Ontario government, education union begin contract negotiations
Ford said last month that teachers would be getting a raise 'bigger than one per cent'
By Holly McKenzie-Sutter
Bargaining began Monday between the Ontario government and a major education union, the first in a series of talks scheduled with labour groups in the sector before contracts for teachers and other school workers expire at the end of August.
The Canadian Union of Public Employees – which represents 55,000 Ontario education workers including early childhood educators, school administration workers, bus drivers and custodians – said negotiations began as scheduled on Monday morning.
More meetings are scheduled this week with unions representing teachers in elementary, secondary, French and Catholic schools, the government said.
Existing contracts are set to expire on Aug. 31. Unions said they want to see better wages for members and improved education experiences for students, while the government has stressed that it wants to see students in class without disruptions this fall.
Inflation and the high cost of living are expected to be top of mind during the talks, and both sides are entering negotiations with baggage from the recently re-elected Progressive Conservatives’ first four years in government.
The last round of negotiations was fraught, with teachers staging strikes and work-to-rule campaigns. Bill 124, legislation that capped compensation increases for public sector workers at one per cent annually, also played a large role in the tensions.
Premier Doug Ford has since said teachers will be offered a raise “bigger than one per cent” this time around.
The central bargaining committee for CUPE’s Ontario School Boards Council of Unions said in an update earlier this month that it hoped to negotiate a deal that offers more supports for students and “makes sure workers’ pay is no longer eroded.”
“The frontline education workers you chose to represent you at the bargaining table are ready to get a fair deal done that makes the education experience better for kids starting this September and turns education jobs into work that people can afford to do now,” the committee said.
Karen Littlewood, president of the Ontario Secondary School Teachers’ Federation, said her union will be seeking a cost of living increase when talks start on Wednesday, similar to what they sought during the last round of negotiations.
“It shouldn’t be a surprise to anyone that we’re looking for something similar as well this time, given that there really haven’t been any substantial increases and the education sector has been restricted by Bill 124,” she said in an interview.
“We are hoping in this round we will have something that will recognize the really increasing costs that all workers are facing these days, and we’ll be able to have a bit of relief for our workers.”
Littlewood said the union wants an increase “that will keep up with inflation,” and stressed that it would “like to not be restricted by legislation and to be able to negotiate.”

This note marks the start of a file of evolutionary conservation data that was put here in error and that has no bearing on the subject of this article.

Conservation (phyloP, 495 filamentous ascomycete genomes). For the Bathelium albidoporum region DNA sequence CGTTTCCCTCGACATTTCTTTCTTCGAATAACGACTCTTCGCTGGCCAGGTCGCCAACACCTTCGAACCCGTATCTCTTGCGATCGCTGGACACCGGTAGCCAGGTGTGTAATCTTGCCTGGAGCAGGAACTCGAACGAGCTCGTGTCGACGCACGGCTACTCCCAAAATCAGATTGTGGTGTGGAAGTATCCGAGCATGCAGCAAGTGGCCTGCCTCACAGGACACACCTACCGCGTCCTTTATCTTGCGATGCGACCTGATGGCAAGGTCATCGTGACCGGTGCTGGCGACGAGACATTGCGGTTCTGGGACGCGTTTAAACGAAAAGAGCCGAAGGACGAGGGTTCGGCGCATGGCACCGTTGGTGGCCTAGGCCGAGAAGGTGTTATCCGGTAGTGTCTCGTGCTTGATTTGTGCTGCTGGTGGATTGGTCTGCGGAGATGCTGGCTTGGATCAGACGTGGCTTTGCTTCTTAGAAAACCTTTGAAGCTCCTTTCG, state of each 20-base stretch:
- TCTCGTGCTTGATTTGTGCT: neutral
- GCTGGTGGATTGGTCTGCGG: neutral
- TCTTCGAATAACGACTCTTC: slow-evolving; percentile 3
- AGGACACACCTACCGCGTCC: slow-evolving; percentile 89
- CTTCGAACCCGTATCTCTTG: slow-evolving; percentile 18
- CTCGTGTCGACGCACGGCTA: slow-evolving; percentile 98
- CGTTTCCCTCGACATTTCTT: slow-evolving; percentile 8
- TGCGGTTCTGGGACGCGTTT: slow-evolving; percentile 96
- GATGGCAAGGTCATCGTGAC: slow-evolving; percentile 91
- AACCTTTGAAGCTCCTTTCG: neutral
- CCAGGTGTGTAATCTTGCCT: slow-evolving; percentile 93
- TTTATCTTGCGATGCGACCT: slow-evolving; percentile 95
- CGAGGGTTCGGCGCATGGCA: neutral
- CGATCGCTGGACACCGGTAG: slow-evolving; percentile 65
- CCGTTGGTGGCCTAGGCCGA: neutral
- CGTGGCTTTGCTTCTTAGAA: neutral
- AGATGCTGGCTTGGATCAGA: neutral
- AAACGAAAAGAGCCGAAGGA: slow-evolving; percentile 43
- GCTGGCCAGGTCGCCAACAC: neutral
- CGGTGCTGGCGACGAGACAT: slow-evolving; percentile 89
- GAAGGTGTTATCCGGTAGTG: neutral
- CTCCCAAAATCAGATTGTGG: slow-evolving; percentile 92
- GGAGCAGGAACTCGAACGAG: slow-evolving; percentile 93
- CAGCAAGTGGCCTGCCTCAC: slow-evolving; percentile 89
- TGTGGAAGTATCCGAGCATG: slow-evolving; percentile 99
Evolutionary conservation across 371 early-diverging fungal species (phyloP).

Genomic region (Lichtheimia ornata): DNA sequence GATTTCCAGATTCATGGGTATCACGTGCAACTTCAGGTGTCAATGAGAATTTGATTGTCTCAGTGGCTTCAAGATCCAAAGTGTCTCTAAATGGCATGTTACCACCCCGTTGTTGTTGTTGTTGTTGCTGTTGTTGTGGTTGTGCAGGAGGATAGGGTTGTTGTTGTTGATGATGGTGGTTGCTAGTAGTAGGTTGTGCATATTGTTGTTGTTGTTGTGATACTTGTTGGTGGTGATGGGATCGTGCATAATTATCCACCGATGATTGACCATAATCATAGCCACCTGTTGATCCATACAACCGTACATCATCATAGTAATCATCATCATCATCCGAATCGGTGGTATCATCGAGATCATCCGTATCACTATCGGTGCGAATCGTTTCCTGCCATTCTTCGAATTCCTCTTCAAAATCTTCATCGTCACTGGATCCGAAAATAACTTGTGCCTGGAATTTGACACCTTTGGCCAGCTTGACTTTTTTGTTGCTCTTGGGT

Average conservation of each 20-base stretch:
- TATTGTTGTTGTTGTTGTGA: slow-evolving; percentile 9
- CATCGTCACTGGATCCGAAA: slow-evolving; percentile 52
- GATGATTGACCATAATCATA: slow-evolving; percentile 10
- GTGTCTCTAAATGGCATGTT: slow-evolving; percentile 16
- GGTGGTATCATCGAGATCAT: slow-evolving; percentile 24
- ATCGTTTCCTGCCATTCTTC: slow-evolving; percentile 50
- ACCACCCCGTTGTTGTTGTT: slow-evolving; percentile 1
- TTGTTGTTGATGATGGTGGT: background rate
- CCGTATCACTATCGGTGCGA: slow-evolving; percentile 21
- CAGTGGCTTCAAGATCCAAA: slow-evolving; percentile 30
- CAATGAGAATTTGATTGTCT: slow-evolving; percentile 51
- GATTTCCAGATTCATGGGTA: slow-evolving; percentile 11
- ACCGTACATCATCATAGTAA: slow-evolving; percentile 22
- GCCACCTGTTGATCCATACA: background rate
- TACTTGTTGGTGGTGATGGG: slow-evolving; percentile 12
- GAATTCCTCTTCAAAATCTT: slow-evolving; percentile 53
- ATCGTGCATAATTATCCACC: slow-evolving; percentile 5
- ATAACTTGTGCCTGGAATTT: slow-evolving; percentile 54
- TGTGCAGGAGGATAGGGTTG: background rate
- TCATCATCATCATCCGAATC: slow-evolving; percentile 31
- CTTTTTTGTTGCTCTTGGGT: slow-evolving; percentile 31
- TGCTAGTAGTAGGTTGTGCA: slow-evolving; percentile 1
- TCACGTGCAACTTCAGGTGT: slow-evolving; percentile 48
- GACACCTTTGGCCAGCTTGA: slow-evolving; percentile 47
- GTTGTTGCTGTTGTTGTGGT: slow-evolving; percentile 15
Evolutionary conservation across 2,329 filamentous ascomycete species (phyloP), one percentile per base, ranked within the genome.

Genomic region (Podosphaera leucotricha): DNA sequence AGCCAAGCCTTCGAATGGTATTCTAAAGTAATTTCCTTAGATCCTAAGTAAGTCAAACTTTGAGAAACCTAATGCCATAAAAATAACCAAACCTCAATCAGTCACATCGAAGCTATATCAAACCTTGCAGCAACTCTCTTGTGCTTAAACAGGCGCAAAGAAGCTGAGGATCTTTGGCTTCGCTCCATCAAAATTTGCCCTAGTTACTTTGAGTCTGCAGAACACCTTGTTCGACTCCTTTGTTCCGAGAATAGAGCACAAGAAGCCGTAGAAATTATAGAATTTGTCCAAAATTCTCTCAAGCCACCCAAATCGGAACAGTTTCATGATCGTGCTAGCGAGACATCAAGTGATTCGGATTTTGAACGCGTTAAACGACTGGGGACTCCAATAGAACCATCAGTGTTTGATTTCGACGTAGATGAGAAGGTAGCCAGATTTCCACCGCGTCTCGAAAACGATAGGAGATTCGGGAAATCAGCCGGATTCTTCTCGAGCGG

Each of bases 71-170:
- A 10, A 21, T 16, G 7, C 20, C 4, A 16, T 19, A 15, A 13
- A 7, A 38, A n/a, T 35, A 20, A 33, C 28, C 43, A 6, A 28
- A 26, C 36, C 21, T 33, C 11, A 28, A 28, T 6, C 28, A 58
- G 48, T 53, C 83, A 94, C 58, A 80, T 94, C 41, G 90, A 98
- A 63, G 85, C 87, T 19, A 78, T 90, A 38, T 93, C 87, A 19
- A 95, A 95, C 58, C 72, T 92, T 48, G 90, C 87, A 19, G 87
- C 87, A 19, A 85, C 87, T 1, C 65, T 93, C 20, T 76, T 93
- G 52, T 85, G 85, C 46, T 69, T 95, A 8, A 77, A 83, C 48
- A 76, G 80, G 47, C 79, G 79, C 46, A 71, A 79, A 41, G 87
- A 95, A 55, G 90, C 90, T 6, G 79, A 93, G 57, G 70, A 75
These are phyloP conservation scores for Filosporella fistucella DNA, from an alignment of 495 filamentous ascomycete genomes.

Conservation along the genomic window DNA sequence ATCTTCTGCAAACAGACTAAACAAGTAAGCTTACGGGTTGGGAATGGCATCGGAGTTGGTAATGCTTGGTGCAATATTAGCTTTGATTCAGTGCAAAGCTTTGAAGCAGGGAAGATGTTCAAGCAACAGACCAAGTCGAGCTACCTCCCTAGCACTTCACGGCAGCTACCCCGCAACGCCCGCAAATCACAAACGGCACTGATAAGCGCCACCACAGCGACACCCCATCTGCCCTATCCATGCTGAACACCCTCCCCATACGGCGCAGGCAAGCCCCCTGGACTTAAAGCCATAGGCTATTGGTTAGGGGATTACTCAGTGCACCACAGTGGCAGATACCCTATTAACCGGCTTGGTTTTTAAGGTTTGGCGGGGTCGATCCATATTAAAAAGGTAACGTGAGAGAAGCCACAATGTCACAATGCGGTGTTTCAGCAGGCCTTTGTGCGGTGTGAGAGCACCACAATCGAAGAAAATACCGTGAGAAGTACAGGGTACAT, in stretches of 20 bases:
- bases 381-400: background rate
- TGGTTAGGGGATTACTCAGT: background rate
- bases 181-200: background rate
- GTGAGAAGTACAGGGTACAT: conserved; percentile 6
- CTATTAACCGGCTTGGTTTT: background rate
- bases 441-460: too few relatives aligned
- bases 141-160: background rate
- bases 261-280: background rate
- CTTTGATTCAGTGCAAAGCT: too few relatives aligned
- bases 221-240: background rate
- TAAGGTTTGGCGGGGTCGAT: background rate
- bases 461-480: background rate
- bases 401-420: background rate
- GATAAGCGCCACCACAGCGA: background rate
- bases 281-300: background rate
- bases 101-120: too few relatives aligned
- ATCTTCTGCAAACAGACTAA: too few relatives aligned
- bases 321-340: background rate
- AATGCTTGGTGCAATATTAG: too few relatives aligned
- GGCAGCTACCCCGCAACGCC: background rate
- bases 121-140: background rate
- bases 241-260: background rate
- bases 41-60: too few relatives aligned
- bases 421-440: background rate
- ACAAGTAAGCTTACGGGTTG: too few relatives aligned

“We’ll see what the government brings to the table,” she said.
Ontario English Catholic Teachers’ Association president Barb Dobrowolski, whose union’s first bargaining date is set for Thursday, highlighted the efforts of education workers during the pandemic years in keeping Ontario’s “world-class publicly funded education system” running.
“Catholic teachers are committed, as always, to working together to achieve a fair agreement that achieves the best for our students, teachers, education workers, and families, recognizing that educators’ working conditions are our students’ learning conditions,” she said in an emailed statement.
“Bargaining can be a lengthy process, but, as we know, our schools work best when there is meaningful collaboration between teachers and the government.”
Education Minister Stephen Lecce said in a written statement that the government’s priority is to make sure students are back in class “with the full school experience,” echoing comments made earlier by the premier.
“We believe that stability is critical to Ontario students, to ensure they stay focused on catching up on critical life and jobs skills – from reading and writing to financial literacy – that will help them succeed,” Lecce’s statement said.
“We are focused on landing a deal that keeps students in class without any disruptions – ensuring that students can catch up on their studies and graduate with the skills they need for the jobs of the future.”
Earlier this month, CUPE noted that a memo sent from the assistant deputy minister of education said the province is “contemplating” four-year terms for education sector collective agreements, instead of the existing three-year terms.
The memo said the four-year term would allow more stability as students catch up after COVID-19 disruptions and sought input from bargaining agencies on the options of contracts lasting two, four or five years.
The government confirmed Monday that it is seeking feedback on a four-year deal.
CUPE suggested that changing the contract terms would benefit the Progressive Conservatives’ re-election bid in 2026.
Littlewood said the OSSTF will be discussing the idea at the bargaining table when it’s presented in context with the rest of the deal. She added that her union shares the government’s goals of having students learning in classrooms in September.
“We have every intention of being in the classroom and supporting students,” she said.
This report by The Canadian Press was first published July 18, 2022.
Feature image – Ontario’s provincial flag flies in Ottawa, Monday, July 6, 2020. Bargaining talks have begun between the government of Ontario and a major education union. THE CANADIAN PRESS/Adrian Wyld.